This article suggests that the ideological struggle is where the centre of gravity of the evolving Al-Qaeda transnational terrorist threat lies. The supporters of “Al-Qaedaism” or Salafi-Jihadism worldwide are nowadays largely inspired but not necessarily directed by Al-Qaeda’s embattled central leadership. The New York Times columnist Maureen Dowd has also talked of how Al-Qaeda has evolved from a discrete organisational network into a more amorphous ideological “State of Mind”. It is argued that especially in Southeast Asia, the successful violent radicalisation of an individual often involves interaction between the cultural dimensions of collectivism, large power distance and strong uncertainty avoidance; effective ideological indoctrination – either online or in the real world – by charismatic, skilled Al-Qaedaist ideologues such as Anwar Al-Awlaki; and an appropriate psychological predisposition on the part of the individual, generated by conducive background, trigger and opportunity factors. Three broad options for countering Al-Qaeda as a “State of Mind” are: first, developing the capacity to identify “early warning indicators” of violent radicalisation; second, building the capability to undercut Al-Qaedaism; and finally promoting critical thinking in the wider population, particularly amongst young people within collectivist, large power-distance and ambiguity-intolerant cultural systems.
The Strategic Problem: Al-Qaeda as a “State of Mind”
It has been suggested that violent religious extremist ideology is the key to understanding the threat of terrorist networks like Al-Qaeda and Jemaah Islamiyah. For instance a recent report by the Washington Institute for Near East Policy argues that “tactical efforts to thwart attacks” by terrorist cells needs to be supplemented by “strategic efforts to counter the extremist radicalisation” that fuels the “hatred and violence” animating them. Stephen Ulph of the respected Jamestown Foundation concurs, opining that “the ideological struggle is where the centre of gravity for the jihad lies”. In fact in a 2005 online posting tellingly entitled “The Al-Qaeda Organisation is now Finished”, a jihadist sympathiser pours scorn on the intelligence and security services of the international community, pointing out that they: are still fixated on fighting individuals, oblivious to the fact that they are in reality fighting an idea, one that has spread across the globe like fire and which is embraced even by those whose faith is a mustard seed.
In like vein, the chief reporter for the United Kingdom’s Observer newspaper, Jason Burke, has argued that the Al-Qaeda “worldview” or what he calls “al-Qaedaism”, is in fact “growing stronger everyday”, fuelled by “anti-Western, anti-Zionist and anti-Semitic rhetoric”. Burke points out that the supporters of Al-Qaedaism worldwide are largely inspired but not necessarily directed by Al-Qaeda’s embattled central leadership. The New York Times columnist Maureen Dowd has also talked of how eliminating Al-Qaeda leader Osama bin Laden has ceased to be strategically decisive – because Al-Qaeda “has become a state of mind”. For his part, Ulph is eloquent and persuasive in pointing out the insidious potential of Al-Qaeda’s Salafi-Jihadist8 ideology to violently radicalise vulnerable Muslim communities everywhere. In fact, careful study of this “curriculum for jihad” uncovers the essential message and methodology of Salafi-Jihadism or Al-Qaedaism – and how its proponents either online or in the real world:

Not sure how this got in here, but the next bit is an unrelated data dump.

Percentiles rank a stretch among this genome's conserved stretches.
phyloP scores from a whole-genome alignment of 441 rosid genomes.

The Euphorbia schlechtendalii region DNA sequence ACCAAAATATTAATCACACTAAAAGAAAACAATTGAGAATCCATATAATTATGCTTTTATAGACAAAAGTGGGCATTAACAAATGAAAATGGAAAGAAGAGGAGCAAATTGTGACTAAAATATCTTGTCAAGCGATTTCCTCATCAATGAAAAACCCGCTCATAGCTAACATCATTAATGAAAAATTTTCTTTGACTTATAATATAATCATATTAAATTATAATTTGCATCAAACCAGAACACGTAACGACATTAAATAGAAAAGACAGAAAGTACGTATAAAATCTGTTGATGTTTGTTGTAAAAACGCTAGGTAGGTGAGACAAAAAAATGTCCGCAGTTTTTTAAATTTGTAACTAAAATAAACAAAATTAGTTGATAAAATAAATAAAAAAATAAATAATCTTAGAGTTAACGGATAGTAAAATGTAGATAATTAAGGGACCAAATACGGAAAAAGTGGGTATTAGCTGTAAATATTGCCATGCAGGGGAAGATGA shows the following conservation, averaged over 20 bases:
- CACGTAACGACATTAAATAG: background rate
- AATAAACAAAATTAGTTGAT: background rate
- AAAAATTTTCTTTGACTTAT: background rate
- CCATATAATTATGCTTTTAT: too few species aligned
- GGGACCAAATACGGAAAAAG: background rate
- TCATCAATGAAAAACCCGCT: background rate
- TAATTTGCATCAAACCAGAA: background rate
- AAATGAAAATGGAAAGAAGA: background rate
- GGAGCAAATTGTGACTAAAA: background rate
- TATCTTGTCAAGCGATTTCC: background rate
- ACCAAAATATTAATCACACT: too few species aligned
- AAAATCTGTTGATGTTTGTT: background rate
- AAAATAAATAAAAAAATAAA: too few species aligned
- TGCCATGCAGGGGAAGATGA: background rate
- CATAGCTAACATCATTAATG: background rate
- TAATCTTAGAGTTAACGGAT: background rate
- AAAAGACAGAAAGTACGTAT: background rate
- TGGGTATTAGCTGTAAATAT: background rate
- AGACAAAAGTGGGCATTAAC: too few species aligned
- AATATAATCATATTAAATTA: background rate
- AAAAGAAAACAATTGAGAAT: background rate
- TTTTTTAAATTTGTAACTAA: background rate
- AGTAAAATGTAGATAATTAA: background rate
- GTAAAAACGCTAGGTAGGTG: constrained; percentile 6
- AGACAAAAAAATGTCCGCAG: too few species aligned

attract the uncommitted broad armchair sympathiser, detach him from his social and intellectual environment, undermine his selfimage hitherto as an observant Muslim, introduce what the ideologues claim is ‘real Islam’, rescript history in terms of a perennial conflict, centralise jihad as his Islamic identity, train him not only militarily but also socially and psychologically for jihad and doctrinally defend the behaviour of the mujahideen against criticism.
There is much evidence to support Ulph’s cogent assertion in recent times. Thanks to the Internet, jihadist ideologues such as the charismatic Al-Qaeda leader Anwar Al-Awlaki have been able to violently radicalise individuals worldwide. One such individual was Major Nidal Hasan, the United States army psychiatrist who perpetrated the Fort Hood shooting incident in Texas in November 2009, which resulted in the deaths of 13 US soldiers. Awlaki also admitted that he personally guided the failed underwear bomber Umar Farouk Abdulmutallab, who tried to bring down an American commercial aircraft en route from Amsterdam to Detroit on Christmas Day 2009. Awlaki has even been linked to the Al-Qaeda hijackers who undertook the September 11, 2001 attacks in the United States. Awlaki’s own clarion call for unwavering attacks against civilians, hints at why in 2010 he became the first US citizen to be put on a list of militants approved by the Central Intelligence Agency (CIA) for targeted assassination:
A combatant is someone who bears arms – even if this is a woman. Non-combatants are people who do not take part in the war. The American people in its entirety take part in the war, because they elected this administration, and they finance this war... We should examine this issue from the perspective of Islamic law, and this settles the issue – is it permitted or forbidden? If the heroic mujahid brother Umar Farouk [Abdulmutallab] could have targeted hundreds of soldiers, that would have been wonderful. But we are talking about the realities of war (emphasis mine).
Worryingly, Awlaki’s appeal has even extended to Southeast Asia. In July 2010, Singaporeans were informed that a full-time national serviceman had been detained under the Internal Security Act, while two other Singaporeans were placed under Restriction Orders, all after being radicalised by Awlaki. The national serviceman, 20-year-old Muhammad Fadil Abdul Hamid, had evidently made direct online contact with the Yemen-based Awlaki. Fadil was attracted to global jihadi ideology and reportedly wanted to fight beside Awlaki in Palestine, Iraq and Afghanistan. While Fadil is being detained for two years, two other Singaporeans – freelance religious teacher Muhammad Anwar Jailani, 44, and his student, Muhammad Thahir Shaik Dawood, 27 – were placed under Restriction Orders. It seemed that Awlaki, through CDs of his sermons, had also succeeded in radicalising both Jailani and Thahir.